06/05/2006 12:00AM

Kentucky upholds claim

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The Kentucky Horse Racing Authority voted unanimously Monday to accept the recommendation of a hearing officer to reverse a ruling that nullified a 2005 claim by owner Ken Ramsey.

The vote by the authority will require Ramsey to pay horse owner Mike Rutherford of Texas $40,000 for the June 22, 2005, claim of the horse Ima Hogg out of a race at Churchill Downs. Stewards voided the claim on June 30, 2005, after it was discovered that Ramsey had claimed the horse in his name only, rather than the name of himself and his wife, Sarah. The couple race their horses exclusively under the name of a partnership bearing both their names.

Rutherford appealed the decision, and on May 10 of this year, a hearing court officer recommended that the claim be considered valid, in part because of the familiarity of racing officials with the Ramsey stable's claiming practices. Ramsey typically claims dozens of horses during a meet.

"We're very pleased with the authority's decision," said Mike Royse, an attorney for Rutherford, after the meeting. "We think the authority took the appropriate action."

Ramsey, who declined to participate in the hearing or be represented by legal counsel during the process, said on Monday during a telephone interview that he would appeal the decision in court.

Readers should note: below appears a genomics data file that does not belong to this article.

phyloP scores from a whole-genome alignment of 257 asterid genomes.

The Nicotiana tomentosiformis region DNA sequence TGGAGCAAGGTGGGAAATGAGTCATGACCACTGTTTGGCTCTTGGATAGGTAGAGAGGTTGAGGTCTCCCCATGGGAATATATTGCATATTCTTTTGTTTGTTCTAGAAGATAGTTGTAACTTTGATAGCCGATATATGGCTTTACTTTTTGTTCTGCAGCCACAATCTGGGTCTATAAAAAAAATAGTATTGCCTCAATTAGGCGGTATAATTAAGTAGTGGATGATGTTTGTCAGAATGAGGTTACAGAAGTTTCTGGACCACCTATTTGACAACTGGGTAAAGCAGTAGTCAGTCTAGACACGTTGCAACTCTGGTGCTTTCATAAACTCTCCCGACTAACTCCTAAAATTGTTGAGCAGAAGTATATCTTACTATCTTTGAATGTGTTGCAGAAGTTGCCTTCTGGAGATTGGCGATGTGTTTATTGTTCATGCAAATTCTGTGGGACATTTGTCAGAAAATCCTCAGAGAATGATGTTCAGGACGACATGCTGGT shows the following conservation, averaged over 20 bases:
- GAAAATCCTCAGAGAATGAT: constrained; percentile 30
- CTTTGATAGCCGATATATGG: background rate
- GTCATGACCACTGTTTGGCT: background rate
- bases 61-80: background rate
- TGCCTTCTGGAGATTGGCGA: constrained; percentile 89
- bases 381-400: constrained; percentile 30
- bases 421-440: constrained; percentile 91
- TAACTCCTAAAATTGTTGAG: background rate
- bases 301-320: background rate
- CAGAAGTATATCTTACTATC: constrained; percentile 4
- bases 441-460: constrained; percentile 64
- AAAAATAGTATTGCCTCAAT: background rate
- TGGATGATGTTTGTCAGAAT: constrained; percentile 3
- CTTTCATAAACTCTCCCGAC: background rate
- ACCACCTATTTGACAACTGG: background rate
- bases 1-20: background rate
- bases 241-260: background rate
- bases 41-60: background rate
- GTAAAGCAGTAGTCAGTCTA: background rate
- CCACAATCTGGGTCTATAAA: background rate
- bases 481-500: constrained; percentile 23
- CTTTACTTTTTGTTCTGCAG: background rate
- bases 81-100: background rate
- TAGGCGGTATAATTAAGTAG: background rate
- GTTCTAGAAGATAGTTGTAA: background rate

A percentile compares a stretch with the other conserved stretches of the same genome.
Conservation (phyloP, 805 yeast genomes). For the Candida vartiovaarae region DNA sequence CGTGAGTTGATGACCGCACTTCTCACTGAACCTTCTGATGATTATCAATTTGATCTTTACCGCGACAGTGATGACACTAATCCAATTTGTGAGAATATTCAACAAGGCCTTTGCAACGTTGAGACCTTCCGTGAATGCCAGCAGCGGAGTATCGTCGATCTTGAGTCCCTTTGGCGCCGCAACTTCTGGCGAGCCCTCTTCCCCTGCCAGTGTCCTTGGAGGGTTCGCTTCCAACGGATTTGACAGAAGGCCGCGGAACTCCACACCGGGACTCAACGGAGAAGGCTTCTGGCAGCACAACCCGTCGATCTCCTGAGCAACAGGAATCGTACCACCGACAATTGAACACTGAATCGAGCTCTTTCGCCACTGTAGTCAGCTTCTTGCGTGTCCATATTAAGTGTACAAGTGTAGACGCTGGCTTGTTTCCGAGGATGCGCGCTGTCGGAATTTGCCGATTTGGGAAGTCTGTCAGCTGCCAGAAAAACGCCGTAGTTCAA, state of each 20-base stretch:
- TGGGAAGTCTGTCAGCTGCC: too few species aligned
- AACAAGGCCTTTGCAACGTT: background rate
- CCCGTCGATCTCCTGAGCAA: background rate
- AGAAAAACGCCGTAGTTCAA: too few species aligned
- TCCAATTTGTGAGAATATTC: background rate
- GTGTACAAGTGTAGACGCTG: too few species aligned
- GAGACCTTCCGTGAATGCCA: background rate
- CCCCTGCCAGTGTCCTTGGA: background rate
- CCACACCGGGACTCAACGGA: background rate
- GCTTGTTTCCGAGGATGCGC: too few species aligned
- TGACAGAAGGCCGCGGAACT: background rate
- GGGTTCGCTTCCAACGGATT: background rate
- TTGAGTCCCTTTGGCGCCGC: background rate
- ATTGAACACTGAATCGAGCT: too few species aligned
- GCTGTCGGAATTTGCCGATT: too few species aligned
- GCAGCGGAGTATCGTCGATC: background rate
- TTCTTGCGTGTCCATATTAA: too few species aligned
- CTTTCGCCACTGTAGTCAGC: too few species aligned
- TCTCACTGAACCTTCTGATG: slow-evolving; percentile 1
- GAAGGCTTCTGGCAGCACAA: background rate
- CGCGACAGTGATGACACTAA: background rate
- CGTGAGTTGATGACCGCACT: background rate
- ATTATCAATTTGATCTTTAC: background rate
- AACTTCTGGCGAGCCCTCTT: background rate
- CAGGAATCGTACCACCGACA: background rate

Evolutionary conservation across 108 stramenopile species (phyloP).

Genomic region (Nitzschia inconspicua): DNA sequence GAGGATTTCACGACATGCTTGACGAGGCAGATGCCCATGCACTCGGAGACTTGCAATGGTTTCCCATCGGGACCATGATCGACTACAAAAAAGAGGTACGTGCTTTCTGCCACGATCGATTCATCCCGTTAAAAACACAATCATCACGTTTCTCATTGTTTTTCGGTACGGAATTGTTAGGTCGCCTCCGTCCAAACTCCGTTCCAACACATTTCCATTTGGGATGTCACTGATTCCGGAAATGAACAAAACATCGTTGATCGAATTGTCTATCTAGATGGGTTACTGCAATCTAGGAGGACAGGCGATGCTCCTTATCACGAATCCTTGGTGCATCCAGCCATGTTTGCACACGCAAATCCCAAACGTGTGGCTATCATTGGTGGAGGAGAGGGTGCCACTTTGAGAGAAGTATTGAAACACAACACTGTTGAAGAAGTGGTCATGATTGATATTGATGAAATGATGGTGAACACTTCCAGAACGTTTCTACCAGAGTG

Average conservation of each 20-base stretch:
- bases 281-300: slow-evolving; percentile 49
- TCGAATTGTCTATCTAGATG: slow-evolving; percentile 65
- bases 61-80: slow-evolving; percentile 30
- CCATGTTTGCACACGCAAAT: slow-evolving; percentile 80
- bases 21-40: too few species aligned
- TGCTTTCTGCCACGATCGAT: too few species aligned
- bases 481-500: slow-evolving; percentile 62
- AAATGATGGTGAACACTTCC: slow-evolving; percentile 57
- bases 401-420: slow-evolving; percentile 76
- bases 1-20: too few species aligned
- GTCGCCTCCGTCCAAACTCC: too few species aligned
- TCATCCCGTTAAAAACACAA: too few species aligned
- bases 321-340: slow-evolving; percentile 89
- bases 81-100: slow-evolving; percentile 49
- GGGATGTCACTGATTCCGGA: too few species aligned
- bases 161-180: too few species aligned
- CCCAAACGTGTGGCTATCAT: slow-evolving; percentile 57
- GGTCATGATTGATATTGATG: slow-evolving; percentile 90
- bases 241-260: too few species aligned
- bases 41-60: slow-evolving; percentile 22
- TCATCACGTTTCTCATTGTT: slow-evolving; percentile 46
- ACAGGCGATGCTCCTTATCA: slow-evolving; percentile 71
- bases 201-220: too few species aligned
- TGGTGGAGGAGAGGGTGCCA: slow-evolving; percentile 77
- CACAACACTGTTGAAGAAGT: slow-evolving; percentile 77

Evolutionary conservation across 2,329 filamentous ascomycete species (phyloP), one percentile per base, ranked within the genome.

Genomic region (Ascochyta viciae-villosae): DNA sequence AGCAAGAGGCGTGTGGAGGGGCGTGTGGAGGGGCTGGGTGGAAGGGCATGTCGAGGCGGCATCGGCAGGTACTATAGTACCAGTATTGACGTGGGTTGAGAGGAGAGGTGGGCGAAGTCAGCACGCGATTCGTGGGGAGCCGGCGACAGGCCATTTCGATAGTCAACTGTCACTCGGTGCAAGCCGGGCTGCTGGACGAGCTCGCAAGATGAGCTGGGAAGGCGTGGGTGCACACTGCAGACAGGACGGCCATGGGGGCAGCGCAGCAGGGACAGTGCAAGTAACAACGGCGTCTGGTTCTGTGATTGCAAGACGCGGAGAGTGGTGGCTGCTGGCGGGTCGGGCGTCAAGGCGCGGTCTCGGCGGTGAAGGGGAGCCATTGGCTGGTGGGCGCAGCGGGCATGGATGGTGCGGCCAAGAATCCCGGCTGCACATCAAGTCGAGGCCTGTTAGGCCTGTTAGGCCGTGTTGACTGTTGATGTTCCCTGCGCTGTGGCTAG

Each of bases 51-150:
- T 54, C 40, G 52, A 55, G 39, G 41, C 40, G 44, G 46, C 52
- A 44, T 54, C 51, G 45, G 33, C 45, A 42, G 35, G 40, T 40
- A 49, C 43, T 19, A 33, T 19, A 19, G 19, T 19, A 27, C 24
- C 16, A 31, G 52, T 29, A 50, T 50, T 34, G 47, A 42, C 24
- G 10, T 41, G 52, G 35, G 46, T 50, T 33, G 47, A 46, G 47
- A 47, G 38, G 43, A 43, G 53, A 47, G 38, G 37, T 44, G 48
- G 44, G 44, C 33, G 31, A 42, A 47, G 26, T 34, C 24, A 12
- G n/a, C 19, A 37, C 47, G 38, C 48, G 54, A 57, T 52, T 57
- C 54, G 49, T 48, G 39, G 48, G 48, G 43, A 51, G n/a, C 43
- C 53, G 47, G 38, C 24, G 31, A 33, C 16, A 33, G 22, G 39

"The rules clearly state that one member of a partnership cannot claim a horse from the partnership's account," Ramsey said. "I can't see why the hearing officer or the authority could rule the way they did. I guess I'll take it to court and see who's responsible for it."

Also at the meeting, the authority adopted modifications to its rules governing advertising on jockeys' clothing. The current rules require all advertisements to be approved by the owner of the horse ridden by the jockey, with an exemption for charitable organizations. The modification will provide exemptions only for two logos used by the Jockeys' Guild, a national organization representing riders.

The authority began drafting the regulations after several jockeys wore ads for jockeymedia.com, a for-profit company affiliated with the guild, during the Kentucky Oaks and Kentucky Derby cards this year at Churchill Downs. The authority had initially allowed the ads to be worn under the exemption but promised to revisit the issue after the Derby had been run.